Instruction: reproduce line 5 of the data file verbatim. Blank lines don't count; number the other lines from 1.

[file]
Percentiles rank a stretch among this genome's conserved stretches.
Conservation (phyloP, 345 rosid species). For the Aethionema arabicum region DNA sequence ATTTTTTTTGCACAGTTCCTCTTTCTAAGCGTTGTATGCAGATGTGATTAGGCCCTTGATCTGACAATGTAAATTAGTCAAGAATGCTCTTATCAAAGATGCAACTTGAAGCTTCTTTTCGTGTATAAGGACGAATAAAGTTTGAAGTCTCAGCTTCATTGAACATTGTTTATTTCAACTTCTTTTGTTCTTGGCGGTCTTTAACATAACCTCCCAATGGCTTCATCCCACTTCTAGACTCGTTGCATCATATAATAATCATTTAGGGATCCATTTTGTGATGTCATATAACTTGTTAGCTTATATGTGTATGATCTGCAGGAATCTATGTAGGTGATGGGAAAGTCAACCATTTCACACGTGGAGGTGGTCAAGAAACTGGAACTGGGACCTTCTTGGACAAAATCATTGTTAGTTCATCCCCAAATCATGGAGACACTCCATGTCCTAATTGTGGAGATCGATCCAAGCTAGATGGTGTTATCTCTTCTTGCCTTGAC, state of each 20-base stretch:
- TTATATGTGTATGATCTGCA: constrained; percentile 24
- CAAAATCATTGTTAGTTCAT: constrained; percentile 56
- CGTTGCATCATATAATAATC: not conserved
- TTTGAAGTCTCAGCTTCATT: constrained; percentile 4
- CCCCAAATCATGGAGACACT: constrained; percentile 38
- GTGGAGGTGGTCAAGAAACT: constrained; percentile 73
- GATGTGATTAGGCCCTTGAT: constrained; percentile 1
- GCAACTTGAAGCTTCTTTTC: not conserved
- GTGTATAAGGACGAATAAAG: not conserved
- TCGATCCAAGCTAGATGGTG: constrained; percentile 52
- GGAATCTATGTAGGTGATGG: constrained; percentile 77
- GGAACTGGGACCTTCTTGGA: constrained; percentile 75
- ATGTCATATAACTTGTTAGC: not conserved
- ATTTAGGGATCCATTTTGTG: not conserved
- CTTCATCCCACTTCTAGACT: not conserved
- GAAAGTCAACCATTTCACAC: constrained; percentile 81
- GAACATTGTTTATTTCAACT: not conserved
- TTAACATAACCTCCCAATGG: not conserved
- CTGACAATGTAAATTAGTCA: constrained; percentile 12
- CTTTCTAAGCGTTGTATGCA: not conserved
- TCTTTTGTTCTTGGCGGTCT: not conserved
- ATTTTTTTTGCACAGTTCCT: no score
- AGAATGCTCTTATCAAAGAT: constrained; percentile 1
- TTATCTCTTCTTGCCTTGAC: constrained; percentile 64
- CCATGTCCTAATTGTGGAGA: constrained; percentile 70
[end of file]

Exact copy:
- CGTTGCATCATATAATAATC: not conserved